M1 acute myeloblastic leukemia, without maturation 15%
M2 acute myeloblastic leukemia, with granulocytic maturation t(8;21)(q22;q22), t(6;9) 25%
M3 promyelocytic or acute promyelocytic leukemia (APL) t(15;17) 10%
M4 acute myelomonocytic leukemia inv(16)(p13q22), del(16q) 20%
M4eo myelomonocytic together with bone marrow eosinophilia inv(16), t(16;16) 5%
M5 acute monoblastic leukemia (M5a) or acute monocytic leukemia (M5b) del (11q), t(9;11), t(11;19) 10%
M6 acute erythroid leukemias, including erythroleukemia (M6a) and very rare pure erythroid leukemia (M6b) 5%
M7 acute megakaryoblastic leukemia t(1;22) 5%

According to the widely used WHO criteria, the diagnosis of AML is established by demonstrating involvement of more than 20% of the blood or bone marrow, or both by leukemic myeloblasts, except in the 3 best prognosis forms of acute myeloid leukemia with recurrent genetic abnormalities t(8;21), inv(16), and t(15;17) in which the presence of the genetic abnormality is diagnostic irrespective of blast percent. In approx. 30%, microscopic Auer rods are seen in the precursor cells of the leukocytes, called blasts, which is characteristic of AML.

AML is cured in 35–40% of people under 60 years old and 5–15% over 60 years old. Older people who are not able to withstand intensive chemotherapy have an average survival of 5–10 months.

In AML, a condition called ‘leukemic hiatus’ is observed, which means that there is a lack of the intermediate developmental stages of the myeloid series. This characteristic is absent in chronic myelogenous leukemia.

As with ALL, the therapy is intensive chemotherapy aimed at blast suppression, with the option of stem cell transplantation. In acute myelogenous leukemia, recurrence is more common than in ALL, which is why overall survival is relatively low (35%) without transplantation.

Note: Common in adults, especially older people; FAB classification; Auer rods in blasts; leukemic hiatus; high recurrence rate

Chronic lymphocytic leukemia (CLL)

Chronic lymphocytic leukemia is the most common form of leukemia, which affects mainly older people. It is not curable but can be treated well. The cause is a monoclonal disorder characterized by a progressive accumulation of functionally incompetent B cell lymphocytes in the bone marrow, which leads to a massive proliferation of these cells. The displacement of other mature B lymphocytes leads to increased susceptibility to infections, autoimmune diseases, and tumors. There are familial clusters of CLL, suggesting a genetic defect.

The characteristic of CLL is lymph node swelling, which is often the first symptom. In addition, skin changes may occur. The blood count and the number of lymph node stations affected are used for therapeutic planning and prognosis estimation, with liver and spleen, also being considered a large lymph node station.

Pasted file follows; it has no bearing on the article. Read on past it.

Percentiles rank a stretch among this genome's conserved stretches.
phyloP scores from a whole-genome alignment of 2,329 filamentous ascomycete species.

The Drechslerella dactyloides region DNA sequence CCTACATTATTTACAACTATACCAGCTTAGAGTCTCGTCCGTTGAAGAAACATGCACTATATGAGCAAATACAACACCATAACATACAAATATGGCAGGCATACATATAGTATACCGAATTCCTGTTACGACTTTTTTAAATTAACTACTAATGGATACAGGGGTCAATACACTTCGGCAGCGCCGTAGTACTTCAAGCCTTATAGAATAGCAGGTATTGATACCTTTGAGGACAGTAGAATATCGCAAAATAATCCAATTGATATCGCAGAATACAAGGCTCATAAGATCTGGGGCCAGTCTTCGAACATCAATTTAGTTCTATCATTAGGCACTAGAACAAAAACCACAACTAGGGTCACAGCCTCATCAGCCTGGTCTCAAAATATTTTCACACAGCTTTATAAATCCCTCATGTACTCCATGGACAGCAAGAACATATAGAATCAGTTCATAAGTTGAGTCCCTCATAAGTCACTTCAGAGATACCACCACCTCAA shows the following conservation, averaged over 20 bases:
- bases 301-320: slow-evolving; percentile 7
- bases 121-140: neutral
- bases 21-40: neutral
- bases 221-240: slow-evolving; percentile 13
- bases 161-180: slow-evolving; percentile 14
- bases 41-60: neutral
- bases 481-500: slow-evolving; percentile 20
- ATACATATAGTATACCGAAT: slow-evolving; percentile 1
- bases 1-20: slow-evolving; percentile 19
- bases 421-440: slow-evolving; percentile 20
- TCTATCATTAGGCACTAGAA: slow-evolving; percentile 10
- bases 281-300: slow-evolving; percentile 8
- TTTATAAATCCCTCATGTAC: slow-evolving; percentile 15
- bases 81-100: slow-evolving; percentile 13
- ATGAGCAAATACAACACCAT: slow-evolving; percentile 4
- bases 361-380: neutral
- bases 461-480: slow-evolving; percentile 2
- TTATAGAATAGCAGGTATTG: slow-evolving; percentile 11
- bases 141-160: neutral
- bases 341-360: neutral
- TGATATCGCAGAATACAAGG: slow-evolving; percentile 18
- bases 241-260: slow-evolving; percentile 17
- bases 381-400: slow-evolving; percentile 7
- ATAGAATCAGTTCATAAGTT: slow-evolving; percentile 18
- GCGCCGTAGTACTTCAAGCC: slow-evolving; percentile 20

Image: "Blood smear in CLL" by VashiDonsk at the English language Wikipedia. Licence: CC BY-SA 3.0

Image: Blood smear in CLL. By VashiDonsk, License: CC BY-SA 3.0

In microscopy, Gumprecht’s nuclear shadows are typical, and they are also called ‘smudge cells.’ These are lymphocytes that burst when the blood streaks on the cover glass since they are more fragile than healthy cells. CLL is slow and rather benign, which is why an aggressive therapy is generally not considered.

Note: Most common leukemia form; older people; B cell proliferation due to loss of apoptosis; lymph node swelling; gentle therapy.

Chronic myelogenous leukemia (CML)

Chronic myelogenous leukemia affects people in midlife. Disease mechanism involves the degeneration of the blood-forming stem cell, with the result that excessive granulocytes are formed. CML is characterized by the Philadelphia chromosome, which originates from the long arm (q) of chromosomes 9 and 22 by reciprocal translocation and is written as t(9;22)(q34;q11.2). This translocation involves the ABL1 gene in chromosome 9 and the BCR gene on chromosome 22, found in 90% of cases with CML, and is useful in diagnosing the illness.

As a result of this translocation, the chromosome looks smaller than its homologous chromosome. Thus, this abnormality can be detected by routine cytogenetics, and the involved genes BCR-ABL1 can be detected by fluorescent in situ hybridization, as well as by polymerase chain reaction (PCR).

The diagram shows the cells that CML develop from:

Image: Schematic of the Philadelphia chromosome formation. By Lecturio

Because ABL carries a domain that can add phosphate groups to tyrosine residues (a tyrosine kinase), the BCR-ABL fusion gene product is also a tyrosine kinase. The fused BCR-ABL protein interacts with the interleukin-3 beta c receptor subunit. The BCR-ABL transcript is continuously active and does not require activation by other cellular messaging proteins. In turn, BCR-ABL activates a cascade of proteins that control the cell cycle, speeding up cell division. Moreover, the BCR-ABL protein inhibits DNA repair, causing genomic instability and making the cell more susceptible to developing further genetic abnormalities. The action of the BCR-ABL protein is the pathophysiologic cause of chronic myelogenous leukemia.

The disease is divided into 3 phases: in the stable phase, there are none or very few symptoms, leukocytosis and splenomegaly can occur. In the subsequent acceleration phase, symptoms such as fever, night sweat, loss of weight, and more than 10% blasts are found in the blood. Finally, there is a blast crisis, which is like acute leukemia. The only curative therapy for CML is stem cell transplant, and the more recent therapy option is the antibody Imatinib.

Note: Granulocyte expansion; Philadelphia chromosome; a 3-phase course with blast crisis; stem cell transplantation as a cure

Process of Typification

In a typification, the tissue characteristics of a person are recorded, consisting of the HLA (human leukocyte antigen) characteristics. These are polypeptides that are located on leukocytes. The HLA is decisive for histocompatibility, i.e. the compatibility of foreign tissues among one another, and thus, for the prevention of rejection.

Registering as many people as possible with different tissue traits increases the probability for patients to find a suitable donor.